Agencies

[Federal Register Volume 73, Number 135 (Monday, July 14, 2008)]
[Notices]
[Pages 40370-40371]
From the Federal Register Online via the Government Printing Office [www.gpo.gov]
[FR Doc No: E8-15901]


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DEPARTMENT OF THE INTERIOR

National Park Service


Notice of Inventory Completion: U.S. Department of the Interior, 
U.S. Fish and Wildlife Service, Region 7, Anchorage, AK

AGENCY: National Park Service, Interior.

ACTION: Notice.

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    Notice is here given in accordance with the Native American Graves 
Protection and Repatriation Act (NAGPRA), 25 U.S.C. 3003, of the 
completion of an inventory of human remains and associated funerary 
objects in the possession of the U.S. Department of the Interior, U.S. 
Fish and Wildlife Service, Region 7, Anchorage, AK. The human remains 
and associated funerary objects were removed from Michigan Rock Cave, 
near Tanaga Island, Alaska Maritime National Wildlife Refuge, AK.
    This notice is published as part of the National Park Service's 
administrative responsibilities under NAGPRA, 25 U.S.C. 3003 (d)(3). 
The determinations in this notice are the sole responsibility of the 
museum, institution, or Federal agency that has control of the Native 
American human remains and associated funerary objects. The National 
Park Service is not responsible for the determinations in this notice.
    A detailed assessment of the human remains was made by U.S. Fish 
and Wildlife Service, Region 7 professional staff with assistance from 
the Alaska State Office of History and Archaeology, in consultation 
with representatives of the Aleut Corporation; Native Village of Atka, 
represented by the Atka IRA Council and Atxam Corporation; and Unangan 
Repatriation Commission, a non-federally recognized Native Alaskan 
group.
    In 1950, human remains representing a minimum of three individuals 
were removed from the Michigan Rock Cave on a small islet off of Tanaga 
Island in the Aleutian Islands, Unit of the Alaska Maritime National 
Wildlife Refuge, AK, by Dr. Theodore P. Bank II, during permitted 
archeological excavations. The human remains were taken by Dr. Bank to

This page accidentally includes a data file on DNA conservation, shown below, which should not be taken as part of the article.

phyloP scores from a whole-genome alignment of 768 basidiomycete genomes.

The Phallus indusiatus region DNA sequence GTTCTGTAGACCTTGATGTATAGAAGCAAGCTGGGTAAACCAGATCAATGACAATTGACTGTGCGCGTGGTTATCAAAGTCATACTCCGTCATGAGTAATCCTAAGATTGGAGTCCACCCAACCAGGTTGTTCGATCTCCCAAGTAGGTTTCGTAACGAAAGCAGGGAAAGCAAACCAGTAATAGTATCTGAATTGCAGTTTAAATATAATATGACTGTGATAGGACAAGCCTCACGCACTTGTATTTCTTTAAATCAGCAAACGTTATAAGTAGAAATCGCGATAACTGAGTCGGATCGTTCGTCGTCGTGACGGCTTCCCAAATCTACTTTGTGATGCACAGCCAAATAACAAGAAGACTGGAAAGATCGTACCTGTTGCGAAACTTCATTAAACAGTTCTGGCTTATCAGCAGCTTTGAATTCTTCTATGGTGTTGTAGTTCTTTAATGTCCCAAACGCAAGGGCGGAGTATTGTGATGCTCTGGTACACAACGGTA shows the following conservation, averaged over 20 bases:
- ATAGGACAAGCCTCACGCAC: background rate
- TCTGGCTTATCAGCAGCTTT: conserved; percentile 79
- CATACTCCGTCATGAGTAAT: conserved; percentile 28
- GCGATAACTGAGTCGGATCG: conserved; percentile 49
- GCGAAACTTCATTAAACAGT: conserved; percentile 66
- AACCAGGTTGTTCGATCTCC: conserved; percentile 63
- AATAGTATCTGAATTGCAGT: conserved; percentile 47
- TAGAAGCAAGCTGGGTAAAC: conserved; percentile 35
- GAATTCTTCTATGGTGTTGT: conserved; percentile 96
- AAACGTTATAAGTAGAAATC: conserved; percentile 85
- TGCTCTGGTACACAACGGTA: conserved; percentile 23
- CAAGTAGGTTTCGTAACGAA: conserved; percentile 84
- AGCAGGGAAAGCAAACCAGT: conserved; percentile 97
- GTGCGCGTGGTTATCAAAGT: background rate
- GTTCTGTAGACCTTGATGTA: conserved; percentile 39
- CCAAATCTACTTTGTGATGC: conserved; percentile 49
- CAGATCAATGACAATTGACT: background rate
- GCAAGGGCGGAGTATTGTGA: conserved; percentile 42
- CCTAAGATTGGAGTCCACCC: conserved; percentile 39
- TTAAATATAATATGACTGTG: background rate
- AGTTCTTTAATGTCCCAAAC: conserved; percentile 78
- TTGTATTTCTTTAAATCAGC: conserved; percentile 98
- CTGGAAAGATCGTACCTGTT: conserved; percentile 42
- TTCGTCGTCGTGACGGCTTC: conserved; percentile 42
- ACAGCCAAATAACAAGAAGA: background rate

the University of Michigan where they were curated until his death, at 
which time they were sent to the University of Alaska Fairbanks. U.S. 
Fish and Wildlife Service was later notified of the existence of the 
human remains and after consultation with the Aleut Corporation, the 
human remains were sent to The Museum of the Aleutians in Unalaska, AK. 
No known individuals were identified. The 21 associated funerary 
objects are 14 wooden bidarka pieces, 2 pieces of matting, 1 piece of 
birch bark, 1 bone implement, 1 foreshaft with remnant of iron point, 1 
large mammal bulla, and 1 basalt blade.
    There are no radiocarbon dates available for the human remains. All 
known dated cave burials from the Aleutians are younger than 2,000 
years old (Black 1982, pg 24; Black 2003, pg 36; Hayes 2002). The 
burial context and physical traits of the human remains are consistent 
with those observed for pre-contact Aleut populations.

[[Page 40371]]

    The Unangan Repatriation Commission, a non-federally recognized 
Native Alaskan group, provided the U.S. Fish and Wildlife Service with 
a list of cultural affiliation for islands and corresponding village 
corporations and tribal entities. No corporation or tribe specifically 
claims Tanaga Island. Cultural affiliation of Aleut ancestors from 
unclaimed islands lies with the Aleut Corporation, the regional 
corporation representing all Aleut people. After Russian contact with 
the Aleutians began in A.D. 1751, the population declined 
precipitously. By the 1790s, many of the Aleuts were concentrated in a 
small number of regional centers. For the western Aleutians, most were 
removed to the Native Village of Atka. Therefore, based on historical 
records, geographic location, and information presented during 
consultation, it is reasonably determined that the descendants of 
Tanaga Island are members of the present-day Aleut Corporation and 
Native Village of Atka.
    Officials of the U.S. Fish and Wildlife Service, Region 7 have 
determined that, pursuant to 25 U.S.C. 3001 (9-10), the human remains 
described above represent the physical remains of three individuals of 
Native American ancestry. Officials of the U.S. Fish and Wildlife 
Service, Region 7 also have determined that, pursuant to 25 U.S.C. 3001 
(3)(A), the 21 objects described above are reasonably believed to have 
been placed with or near individual human remains at the time of death 
or later as part of the death rite or ceremony. Lastly, officials of 
the U.S. Fish and Wildlife Service, Region 7 have determined that, 
pursuant to 25 U.S.C. 3001 (2), there is a relationship of shared group 
identity that can be reasonably traced between the Native American 
human remains and associated funerary objects and the Aleut Corporation 
and Native Village of Atka.
    Representatives of any other Indian tribe that believes itself to 
be culturally affiliated with the human remains and associated funerary 
objects should contact Debra Corbett, U.S. Fish and Wildlife Service, 
1011 East Tudor Road, Anchorage, AK 99503, telephone (907) 786-3399, 
before August 13, 2008. Repatriation of the human remains and 
associated funerary objects to the Aleut Corporation and Native Village 
of Atka may proceed after that date if no additional claimants come 
forward.
    U.S. Fish and Wildlife Service, Region 7 is responsible for 
notifying the Aleut Corporation; Aleutian/Pribilof Islands Association, 
Inc.; Atxam Corporation; and Native Village of Atka that this notice 
has been published.

    Dated: June 5, 2008
Sherry Hutt,
Manager, National NAGPRA Program.
[FR Doc. E8-15901 Filed 7-11-08; 8:45 am]
BILLING CODE 4312-50-S